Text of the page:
Dan arrived to work at precisely 9:02am. The results were predicted, but no less worrisome.
“Daniel! Get in my office!”
Dan set his bag down and walked, resigned, to his boss’s office. He closed the door just as Mark started.
“What the hell time is it, huh?”
“Nine o’clock, boss.”
“Nine-oh-two, smart guy. Nine-oh-three, now, because you wasted time putting your crap at your desk.”
“And you’re supposed to be here, ready to work, by nine o’clock on the dot. Not a second later. That’s what we pay you for.”
“I’ll stay until five-oh-two to make up for it, boss.”
“That’s not the point. You’re supposed to be here at nine, you get here at nine. Anything else is entirely unacceptable.” The vein in Mark’s forehead was sticking out, a zigzag across his temple, and pulsing with his heightened blood pressure.
“Boss, my watch is a little behind, so it couldn’t be helped. By the time I left my house, it was already too late.”
“Enough excuses, Daniel. You should have grabbed a cab to get here on time.”
“But the healthy living initiative is – ”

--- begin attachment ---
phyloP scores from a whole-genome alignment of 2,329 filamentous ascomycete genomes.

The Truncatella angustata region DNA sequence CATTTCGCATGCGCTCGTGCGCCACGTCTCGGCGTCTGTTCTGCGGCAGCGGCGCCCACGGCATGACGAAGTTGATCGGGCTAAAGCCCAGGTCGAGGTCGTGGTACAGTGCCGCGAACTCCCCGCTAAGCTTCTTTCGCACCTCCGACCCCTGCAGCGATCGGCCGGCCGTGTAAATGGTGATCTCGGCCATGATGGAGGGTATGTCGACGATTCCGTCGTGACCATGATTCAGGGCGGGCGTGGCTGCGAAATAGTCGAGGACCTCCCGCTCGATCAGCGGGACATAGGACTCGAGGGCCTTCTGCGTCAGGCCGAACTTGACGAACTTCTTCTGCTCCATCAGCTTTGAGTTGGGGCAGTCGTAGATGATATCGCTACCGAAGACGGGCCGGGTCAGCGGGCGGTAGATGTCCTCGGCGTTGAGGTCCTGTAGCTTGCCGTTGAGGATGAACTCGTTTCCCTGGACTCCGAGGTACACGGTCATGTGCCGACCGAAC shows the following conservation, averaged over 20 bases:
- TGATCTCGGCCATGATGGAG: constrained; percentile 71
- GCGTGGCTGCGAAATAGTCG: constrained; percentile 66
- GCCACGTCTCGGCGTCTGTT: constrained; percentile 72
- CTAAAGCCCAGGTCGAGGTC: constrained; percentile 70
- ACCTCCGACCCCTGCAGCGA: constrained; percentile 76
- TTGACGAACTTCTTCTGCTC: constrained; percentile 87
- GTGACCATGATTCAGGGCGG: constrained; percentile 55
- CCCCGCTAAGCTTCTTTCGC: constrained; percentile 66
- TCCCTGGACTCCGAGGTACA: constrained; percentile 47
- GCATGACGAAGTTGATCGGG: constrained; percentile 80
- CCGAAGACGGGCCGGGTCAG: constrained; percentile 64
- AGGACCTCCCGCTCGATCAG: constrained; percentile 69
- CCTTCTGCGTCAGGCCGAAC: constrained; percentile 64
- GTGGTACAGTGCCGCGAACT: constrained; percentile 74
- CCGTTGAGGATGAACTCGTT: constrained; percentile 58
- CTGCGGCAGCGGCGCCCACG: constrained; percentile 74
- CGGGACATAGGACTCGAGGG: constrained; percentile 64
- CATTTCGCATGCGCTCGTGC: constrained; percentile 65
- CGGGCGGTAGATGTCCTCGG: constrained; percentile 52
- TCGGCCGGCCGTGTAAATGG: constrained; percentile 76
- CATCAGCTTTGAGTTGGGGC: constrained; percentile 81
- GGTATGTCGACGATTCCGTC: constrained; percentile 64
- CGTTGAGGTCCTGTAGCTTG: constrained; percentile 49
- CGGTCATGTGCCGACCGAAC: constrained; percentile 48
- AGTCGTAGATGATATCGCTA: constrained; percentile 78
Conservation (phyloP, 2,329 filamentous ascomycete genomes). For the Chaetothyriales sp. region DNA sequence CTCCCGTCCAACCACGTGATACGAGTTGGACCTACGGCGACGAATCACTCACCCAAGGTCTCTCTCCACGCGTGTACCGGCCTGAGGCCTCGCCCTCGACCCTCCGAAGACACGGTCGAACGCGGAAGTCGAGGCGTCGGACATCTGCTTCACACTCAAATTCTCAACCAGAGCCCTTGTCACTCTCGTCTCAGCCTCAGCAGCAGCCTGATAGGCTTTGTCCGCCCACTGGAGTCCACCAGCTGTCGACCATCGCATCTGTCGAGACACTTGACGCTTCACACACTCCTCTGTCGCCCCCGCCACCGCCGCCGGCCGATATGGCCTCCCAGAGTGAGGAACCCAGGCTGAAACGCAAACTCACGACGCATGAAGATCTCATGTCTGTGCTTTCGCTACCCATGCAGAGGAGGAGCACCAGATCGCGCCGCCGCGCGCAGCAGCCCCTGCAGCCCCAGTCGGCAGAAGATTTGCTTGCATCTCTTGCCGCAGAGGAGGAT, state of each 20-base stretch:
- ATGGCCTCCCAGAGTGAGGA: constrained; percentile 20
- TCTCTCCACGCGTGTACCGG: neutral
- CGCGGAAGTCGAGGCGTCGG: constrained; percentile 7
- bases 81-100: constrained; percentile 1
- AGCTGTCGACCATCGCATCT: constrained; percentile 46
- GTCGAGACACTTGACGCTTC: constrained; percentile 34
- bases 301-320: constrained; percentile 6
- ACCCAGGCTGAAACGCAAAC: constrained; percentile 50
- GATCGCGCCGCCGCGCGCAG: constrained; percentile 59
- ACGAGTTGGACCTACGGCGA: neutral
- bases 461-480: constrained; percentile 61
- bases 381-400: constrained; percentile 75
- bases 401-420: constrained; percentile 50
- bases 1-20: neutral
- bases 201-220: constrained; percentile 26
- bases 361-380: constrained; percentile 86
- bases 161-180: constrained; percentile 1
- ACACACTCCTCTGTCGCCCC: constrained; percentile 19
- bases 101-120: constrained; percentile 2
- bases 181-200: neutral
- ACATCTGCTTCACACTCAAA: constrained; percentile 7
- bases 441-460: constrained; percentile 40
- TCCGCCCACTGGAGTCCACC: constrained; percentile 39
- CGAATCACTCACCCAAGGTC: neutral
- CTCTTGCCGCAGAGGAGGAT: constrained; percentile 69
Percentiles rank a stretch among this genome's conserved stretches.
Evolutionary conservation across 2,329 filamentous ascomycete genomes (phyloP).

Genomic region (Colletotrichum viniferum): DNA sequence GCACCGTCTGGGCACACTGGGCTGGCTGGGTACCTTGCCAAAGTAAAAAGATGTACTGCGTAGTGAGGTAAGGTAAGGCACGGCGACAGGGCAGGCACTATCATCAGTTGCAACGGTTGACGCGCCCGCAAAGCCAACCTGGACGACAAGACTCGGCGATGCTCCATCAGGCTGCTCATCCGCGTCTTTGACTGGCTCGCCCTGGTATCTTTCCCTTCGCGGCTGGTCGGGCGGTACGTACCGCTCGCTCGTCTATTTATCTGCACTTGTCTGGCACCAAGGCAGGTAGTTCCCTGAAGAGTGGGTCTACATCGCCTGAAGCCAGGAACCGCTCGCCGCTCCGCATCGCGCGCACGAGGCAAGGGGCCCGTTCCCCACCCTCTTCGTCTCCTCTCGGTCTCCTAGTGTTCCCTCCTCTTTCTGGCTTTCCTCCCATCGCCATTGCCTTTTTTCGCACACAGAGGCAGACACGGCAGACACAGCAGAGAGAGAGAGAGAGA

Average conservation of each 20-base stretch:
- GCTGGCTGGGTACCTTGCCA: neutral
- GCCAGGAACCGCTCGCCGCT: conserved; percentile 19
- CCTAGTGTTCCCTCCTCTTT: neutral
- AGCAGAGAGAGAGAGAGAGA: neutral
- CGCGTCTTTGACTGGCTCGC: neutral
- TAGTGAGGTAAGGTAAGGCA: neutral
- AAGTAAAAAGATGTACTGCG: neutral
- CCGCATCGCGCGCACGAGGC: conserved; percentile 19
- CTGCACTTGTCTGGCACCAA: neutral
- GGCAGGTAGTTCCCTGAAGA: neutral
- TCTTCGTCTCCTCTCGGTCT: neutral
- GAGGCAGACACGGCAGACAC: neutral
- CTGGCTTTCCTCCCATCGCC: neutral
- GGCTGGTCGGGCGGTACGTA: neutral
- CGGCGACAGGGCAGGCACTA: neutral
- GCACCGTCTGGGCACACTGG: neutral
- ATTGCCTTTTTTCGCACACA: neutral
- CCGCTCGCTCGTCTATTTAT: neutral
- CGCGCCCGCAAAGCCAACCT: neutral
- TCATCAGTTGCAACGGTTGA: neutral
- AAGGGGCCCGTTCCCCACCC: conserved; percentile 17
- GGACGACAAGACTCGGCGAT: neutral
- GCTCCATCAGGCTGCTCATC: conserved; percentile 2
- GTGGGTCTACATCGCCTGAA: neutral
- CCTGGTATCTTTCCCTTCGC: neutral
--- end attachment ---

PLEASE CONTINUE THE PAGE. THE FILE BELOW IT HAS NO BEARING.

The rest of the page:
“Silence! I’ve had enough back talk from you, kid. We hired you on three months ago, thinking you’d be a good fit here. And I’ll admit, your numbers are up, and that idea of yours has saved us some money, but you need to get your crap in line, or I’ll invoke the six-month probation period and have you out of here, lickety-split.”
Dan sighed. “Sir, I think you should know that I had the higher-ups wave that and – ”
“No more! Get back to work, or you’re through.” Mark’s face was red, and Dan worried about the CEO’s warnings of Mark’s blood pressure.
“Yeah, sure, okay boss.” Dan stood. “Anything else?”
“No. Keep up your good work.” Mark turned to his computer, breathing heavily, and Dan left, hoping the man wouldn’t keel over.